Last week, I posted “How to Plant a Seminary in Four Steps” and drew from the example of the Berea ministry in Spain, which began with a conference ministry in order to launch a seminary to train Bible expositors. I closed alluding to prerequisites without which the four steps would be ineffective.
BK Smith, lead pastor at Oaklands Chapel in Victoria, British Columbia, nailed the first and most important—a model church. He is absolutely right when he comments:
I think these steps are all well and good, but I find many people forget how crucial it is to have a healthy church that models what a Biblical Church should look like. I define a healthy church as a faithful, disciple making, community impacting church … obviously by being faithful to preaching God’s Word, developing men and women in the church by discipling them and training them to disciple and then to impact those around them. A healthy church is NOT just having a rock solid doctrinal statement and believing all the right things … I also believe we need to see fruit along with faithfulness in these churches.
So in order of importance, here are two prerequisites… and a cherry on top.
- A model church
A ministry training pastors and leaders in expository preaching must have a strong, healthy church where expository preaching is on display. The class room instructors need to be able to point to a church where the principles are in practice, and say “That’s what we’re after!” If you don’t have a model church, you’ll need to plant the church before you can plant the seminary.
- Qualified character and skill on the ground
The personnel launching the start-up will by necessity wear many hats. In addition to seminary training (these men will become the professors of the new seminary), they also need to be men of godly character and be able to manage their own homes (i.e., they need to be elder-qualified [1 Timothy 3:1-7; Titus 1:5-9]). They’ll need to be all this, plus be administrators and event coordinators all while serving as their own secretaries.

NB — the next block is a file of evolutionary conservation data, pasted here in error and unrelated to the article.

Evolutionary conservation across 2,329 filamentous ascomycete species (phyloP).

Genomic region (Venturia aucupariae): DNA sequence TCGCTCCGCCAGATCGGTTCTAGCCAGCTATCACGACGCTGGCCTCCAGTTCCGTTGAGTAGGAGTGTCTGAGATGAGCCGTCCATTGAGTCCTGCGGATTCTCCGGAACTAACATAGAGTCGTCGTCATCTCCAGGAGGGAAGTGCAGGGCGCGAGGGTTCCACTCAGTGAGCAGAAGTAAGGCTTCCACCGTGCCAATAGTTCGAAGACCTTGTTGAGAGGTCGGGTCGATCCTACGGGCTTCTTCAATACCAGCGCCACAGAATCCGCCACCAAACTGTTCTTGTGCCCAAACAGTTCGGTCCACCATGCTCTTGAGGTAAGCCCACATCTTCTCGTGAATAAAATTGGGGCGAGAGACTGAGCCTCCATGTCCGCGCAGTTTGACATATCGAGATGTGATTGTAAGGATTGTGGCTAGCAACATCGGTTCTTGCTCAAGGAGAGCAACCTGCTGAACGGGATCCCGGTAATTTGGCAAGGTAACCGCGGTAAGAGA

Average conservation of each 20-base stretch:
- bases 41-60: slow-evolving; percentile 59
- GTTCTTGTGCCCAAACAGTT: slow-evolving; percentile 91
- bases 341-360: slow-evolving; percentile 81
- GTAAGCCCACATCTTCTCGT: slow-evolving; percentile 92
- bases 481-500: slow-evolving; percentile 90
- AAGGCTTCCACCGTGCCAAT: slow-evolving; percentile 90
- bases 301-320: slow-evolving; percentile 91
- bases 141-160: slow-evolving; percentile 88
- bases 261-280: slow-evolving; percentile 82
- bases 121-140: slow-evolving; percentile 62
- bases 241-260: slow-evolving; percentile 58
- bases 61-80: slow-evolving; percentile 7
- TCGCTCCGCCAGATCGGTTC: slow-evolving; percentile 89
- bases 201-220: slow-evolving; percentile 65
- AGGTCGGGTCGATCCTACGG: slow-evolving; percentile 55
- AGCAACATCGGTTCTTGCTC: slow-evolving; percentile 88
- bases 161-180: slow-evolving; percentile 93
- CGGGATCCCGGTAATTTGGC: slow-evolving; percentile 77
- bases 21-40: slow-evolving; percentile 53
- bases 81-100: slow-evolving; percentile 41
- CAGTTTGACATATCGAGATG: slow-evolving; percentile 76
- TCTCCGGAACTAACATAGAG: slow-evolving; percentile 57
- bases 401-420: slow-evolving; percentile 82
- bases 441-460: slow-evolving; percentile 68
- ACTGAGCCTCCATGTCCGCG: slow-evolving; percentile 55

(If you know someone like this, pray for him!)
- Relationships with visiting instructors
While perhaps possible in principle to do without, for the conference start-up to work, it really helps to have a pool of guest lecturers committed to make periodic international trips (probably on their own dime) to teach at your new school. The visiting instructors don’t have to be famous, but they do need ministry experience. Seasoned pastors and teachers as visiting instructors will balance the relative inexperience of the young bucks trying to get the new seminary off the ground. Also, the experienced visiting instructor has the advantage of being able to draw from previous teaching series to reuse the content without having to write something fresh for another conference every several months.
I’m excited for David Robles and his team at Berea in Leon, Spain. They are doing a great job, and God is granting growth to their new ministry. Furthermore, their model and progress encourages us in our work in Brazil.
¡Que Dios les bendiga!
Have I left something out? What else might one need to consider when preparing to plant a ministry to train pastors and leaders for the church?